Books | Fiction / Science Fiction / General
Octavia E. Butler meets Marvel’s Black Panther in The Deep, a story rich with Afrofuturism, folklore, and the power of memory, inspired by the Hugo Award–nominated song “The Deep” from Daveed Diggs’s rap group Clipping. Yetu holds the memories for her people—water-dwelling descendants of pregnant African slave women thrown overboard by slave owners—who live idyllic lives in the deep. Their past, too traumatic to be remembered regularly is forgotten by everyone, save one—the historian. This demanding role has been bestowed on Yetu. Yetu remembers for everyone, and the memories, painful and wonderful, traumatic and terrible and miraculous, are destroying her. And so, she flees to the surface escaping the memories, the expectations, and the responsibilities—and discovers a world her people left behind long ago. Yetu will learn more than she ever expected about her own past—and about the future of her people. If they are all to survive, they’ll need to reclaim the memories, reclaim their identity—and own who they really are. The Deep is “a tour de force reorientation of the storytelling gaze…a superb, multilayered work,” (Publishers Weekly, starred review) and a vividly original and uniquely affecting story inspired by a song produced by the rap group Clipping.
Simon and Schuster
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"Such an expressive, unique, beautiful story. The way it deals with the conflict of traumatic history and who's burden it is to bear it is so deep. Less than 200 pages yet so stirring. Loved this book. "
"It’s a good book and handles the topic of generational trauma fairly well, but it was pretty confusing for me. I found myself skipping some parts. The best way I could explain my stance on this book is this. An amazing book from a writers point of view, but not as engaging from a readers stance. Again, this is a pretty good book despite the fact it’s only 155 pages long, but I was lost for a good chunk of it. "
"What I love most about this novella and Rivers Solomon’s other writing is that it’s so different from anything else I’ve ever read. It makes you pay attention and keeps you thinking long after you finish reading because the world, the characters, and even the style of writing and structure of the story is so unique.<br/><br/>I love how queer this story is. I love how thought-provoking it is. I loved experiencing the world thru the different historians of the wajinru. I loved imagining the world as a place full of overwhelming sensations through Yetu’s experience. And I loved the afterword explaining how the story came to be.<br/><br/>This will be one to read again and again and gain something new with every read."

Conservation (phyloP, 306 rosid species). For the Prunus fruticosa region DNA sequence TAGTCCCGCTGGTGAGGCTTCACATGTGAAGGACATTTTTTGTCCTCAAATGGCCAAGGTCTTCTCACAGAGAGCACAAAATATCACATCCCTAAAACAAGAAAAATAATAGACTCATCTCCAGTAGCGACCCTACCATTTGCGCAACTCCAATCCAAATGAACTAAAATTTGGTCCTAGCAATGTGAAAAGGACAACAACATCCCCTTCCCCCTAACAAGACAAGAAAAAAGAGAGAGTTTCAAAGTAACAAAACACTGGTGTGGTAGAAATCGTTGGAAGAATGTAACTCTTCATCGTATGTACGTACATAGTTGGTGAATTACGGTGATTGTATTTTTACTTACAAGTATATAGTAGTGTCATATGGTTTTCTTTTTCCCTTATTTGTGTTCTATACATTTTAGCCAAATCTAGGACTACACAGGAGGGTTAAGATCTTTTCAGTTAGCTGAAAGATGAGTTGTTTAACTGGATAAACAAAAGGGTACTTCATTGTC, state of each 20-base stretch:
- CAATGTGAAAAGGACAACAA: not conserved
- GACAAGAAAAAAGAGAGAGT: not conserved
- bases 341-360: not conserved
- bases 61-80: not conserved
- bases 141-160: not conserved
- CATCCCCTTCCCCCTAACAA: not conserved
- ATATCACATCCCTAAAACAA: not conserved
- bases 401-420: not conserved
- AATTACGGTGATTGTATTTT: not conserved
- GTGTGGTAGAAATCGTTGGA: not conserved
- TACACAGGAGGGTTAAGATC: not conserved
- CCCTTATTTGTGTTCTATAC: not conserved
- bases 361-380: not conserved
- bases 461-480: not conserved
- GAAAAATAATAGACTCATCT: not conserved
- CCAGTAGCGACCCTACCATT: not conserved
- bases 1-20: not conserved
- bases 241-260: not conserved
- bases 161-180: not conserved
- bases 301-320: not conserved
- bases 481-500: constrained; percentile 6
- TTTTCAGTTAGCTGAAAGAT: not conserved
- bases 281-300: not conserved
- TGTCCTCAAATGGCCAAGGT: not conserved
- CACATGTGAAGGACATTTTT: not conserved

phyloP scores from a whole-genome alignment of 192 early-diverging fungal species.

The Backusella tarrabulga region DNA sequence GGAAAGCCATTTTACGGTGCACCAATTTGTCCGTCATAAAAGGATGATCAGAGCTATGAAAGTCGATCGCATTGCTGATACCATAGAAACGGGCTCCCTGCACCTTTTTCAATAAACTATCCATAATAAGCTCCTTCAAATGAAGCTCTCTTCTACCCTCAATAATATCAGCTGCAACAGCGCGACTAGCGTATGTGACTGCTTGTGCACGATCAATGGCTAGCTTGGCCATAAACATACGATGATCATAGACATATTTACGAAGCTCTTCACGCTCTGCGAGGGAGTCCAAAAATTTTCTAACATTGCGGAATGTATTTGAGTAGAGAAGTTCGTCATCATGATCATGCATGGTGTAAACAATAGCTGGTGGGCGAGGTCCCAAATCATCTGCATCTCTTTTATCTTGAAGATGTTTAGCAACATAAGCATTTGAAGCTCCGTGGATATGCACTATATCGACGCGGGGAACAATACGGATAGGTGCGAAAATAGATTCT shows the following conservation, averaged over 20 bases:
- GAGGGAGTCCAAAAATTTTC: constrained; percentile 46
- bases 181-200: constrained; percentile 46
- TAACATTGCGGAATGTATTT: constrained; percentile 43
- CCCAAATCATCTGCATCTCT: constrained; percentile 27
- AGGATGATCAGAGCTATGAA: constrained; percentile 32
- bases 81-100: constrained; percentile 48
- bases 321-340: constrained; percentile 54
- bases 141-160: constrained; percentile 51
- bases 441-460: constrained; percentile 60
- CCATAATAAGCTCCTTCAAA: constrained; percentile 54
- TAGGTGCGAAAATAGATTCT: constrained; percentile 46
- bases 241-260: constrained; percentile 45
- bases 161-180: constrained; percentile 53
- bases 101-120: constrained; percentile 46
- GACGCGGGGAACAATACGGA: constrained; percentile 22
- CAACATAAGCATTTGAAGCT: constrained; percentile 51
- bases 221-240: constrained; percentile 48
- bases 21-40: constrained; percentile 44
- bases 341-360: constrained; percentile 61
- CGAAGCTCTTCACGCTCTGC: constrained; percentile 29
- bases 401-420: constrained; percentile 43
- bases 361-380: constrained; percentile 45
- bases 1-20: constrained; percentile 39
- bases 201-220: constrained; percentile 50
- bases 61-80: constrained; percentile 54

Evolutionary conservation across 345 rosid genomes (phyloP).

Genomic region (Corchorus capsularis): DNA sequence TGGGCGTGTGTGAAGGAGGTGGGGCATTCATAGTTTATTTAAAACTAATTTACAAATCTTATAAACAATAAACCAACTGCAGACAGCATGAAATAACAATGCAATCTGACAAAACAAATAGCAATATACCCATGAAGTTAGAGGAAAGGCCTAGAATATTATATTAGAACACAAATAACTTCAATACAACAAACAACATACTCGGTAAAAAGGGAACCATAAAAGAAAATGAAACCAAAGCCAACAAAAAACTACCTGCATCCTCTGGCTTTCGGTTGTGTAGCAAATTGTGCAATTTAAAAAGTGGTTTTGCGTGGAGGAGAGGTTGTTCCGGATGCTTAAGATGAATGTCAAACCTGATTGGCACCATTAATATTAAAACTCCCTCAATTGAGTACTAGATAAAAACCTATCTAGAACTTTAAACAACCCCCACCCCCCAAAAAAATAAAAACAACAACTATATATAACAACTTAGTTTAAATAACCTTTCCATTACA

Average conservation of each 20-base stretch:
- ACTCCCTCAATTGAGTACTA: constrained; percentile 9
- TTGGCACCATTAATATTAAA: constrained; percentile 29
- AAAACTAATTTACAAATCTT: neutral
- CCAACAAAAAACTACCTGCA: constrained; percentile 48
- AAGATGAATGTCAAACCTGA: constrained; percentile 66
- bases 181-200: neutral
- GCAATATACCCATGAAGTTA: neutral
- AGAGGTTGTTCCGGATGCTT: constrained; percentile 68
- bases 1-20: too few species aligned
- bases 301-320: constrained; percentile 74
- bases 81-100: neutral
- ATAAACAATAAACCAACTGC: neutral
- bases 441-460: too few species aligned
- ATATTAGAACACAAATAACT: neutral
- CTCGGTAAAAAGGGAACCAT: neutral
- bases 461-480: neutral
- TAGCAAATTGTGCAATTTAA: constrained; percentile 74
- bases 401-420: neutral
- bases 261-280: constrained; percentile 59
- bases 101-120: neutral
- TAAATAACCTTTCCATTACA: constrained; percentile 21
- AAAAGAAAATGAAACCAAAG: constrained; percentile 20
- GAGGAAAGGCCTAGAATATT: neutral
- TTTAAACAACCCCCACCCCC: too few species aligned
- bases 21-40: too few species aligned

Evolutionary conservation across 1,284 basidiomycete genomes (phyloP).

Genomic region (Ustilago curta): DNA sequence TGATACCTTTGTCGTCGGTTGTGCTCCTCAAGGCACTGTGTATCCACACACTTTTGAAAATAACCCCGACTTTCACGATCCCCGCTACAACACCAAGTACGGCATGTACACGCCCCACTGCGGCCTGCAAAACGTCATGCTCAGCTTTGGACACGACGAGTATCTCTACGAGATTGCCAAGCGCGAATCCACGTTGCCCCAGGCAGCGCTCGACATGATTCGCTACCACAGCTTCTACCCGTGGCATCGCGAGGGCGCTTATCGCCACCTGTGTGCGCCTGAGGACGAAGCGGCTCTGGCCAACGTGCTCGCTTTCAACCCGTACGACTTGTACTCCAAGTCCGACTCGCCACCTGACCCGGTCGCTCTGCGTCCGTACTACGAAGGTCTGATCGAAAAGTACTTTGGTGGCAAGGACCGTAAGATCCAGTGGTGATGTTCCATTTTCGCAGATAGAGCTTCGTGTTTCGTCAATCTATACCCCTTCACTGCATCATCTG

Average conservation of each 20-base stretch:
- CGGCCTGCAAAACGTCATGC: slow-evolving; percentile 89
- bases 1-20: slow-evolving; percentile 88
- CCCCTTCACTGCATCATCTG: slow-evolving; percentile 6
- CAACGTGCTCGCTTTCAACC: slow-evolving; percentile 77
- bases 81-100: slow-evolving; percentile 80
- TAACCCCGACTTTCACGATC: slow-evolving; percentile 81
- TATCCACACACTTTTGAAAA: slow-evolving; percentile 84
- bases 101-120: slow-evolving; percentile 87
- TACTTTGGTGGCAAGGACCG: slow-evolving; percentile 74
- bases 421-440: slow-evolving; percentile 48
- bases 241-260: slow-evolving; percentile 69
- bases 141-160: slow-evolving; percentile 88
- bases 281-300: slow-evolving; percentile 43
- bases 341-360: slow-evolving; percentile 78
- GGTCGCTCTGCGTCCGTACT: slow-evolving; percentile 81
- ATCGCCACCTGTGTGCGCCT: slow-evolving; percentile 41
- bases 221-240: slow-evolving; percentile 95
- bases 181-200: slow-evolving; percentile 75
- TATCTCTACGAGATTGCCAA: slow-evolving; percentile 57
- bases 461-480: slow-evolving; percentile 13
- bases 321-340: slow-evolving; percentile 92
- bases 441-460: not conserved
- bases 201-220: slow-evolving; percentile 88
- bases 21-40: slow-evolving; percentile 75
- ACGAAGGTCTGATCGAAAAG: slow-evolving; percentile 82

"the most beautiful book i’ve read in years. a story that feels as old and deep as the ocean. wonderfully written. an unexpected queerness. i love everything about it"
"I mean wow. When I first started this book, I was hollow, upset, feeling every emotion of exhaustion the main character was feeling. I loved being in Yetu’s head and loved how I could feel her pain. I couldn’t even imagine carrying the burdens of my ancestors memories and what they’ve went through. Yetu was a strong individual and valid for doing what she did in this book. As much as this book made me exhausted emotionally, it was somewhat relatable. When I read about what my ancestors went through, it’s painful and overwhelming. The title is the deep, representing the deep of the see but I also think it doubles in meaning. Because book felt deep."
"This was a short book, but I found the writing style fairly dense and challenging. Somehow it seemed to have a lot of extraneous detail and repetition, especially in the middle. However, I really liked the messages about the pain and power of shared history and generational trauma, and the ending was good enough to make me want to rate it higher than I had initially."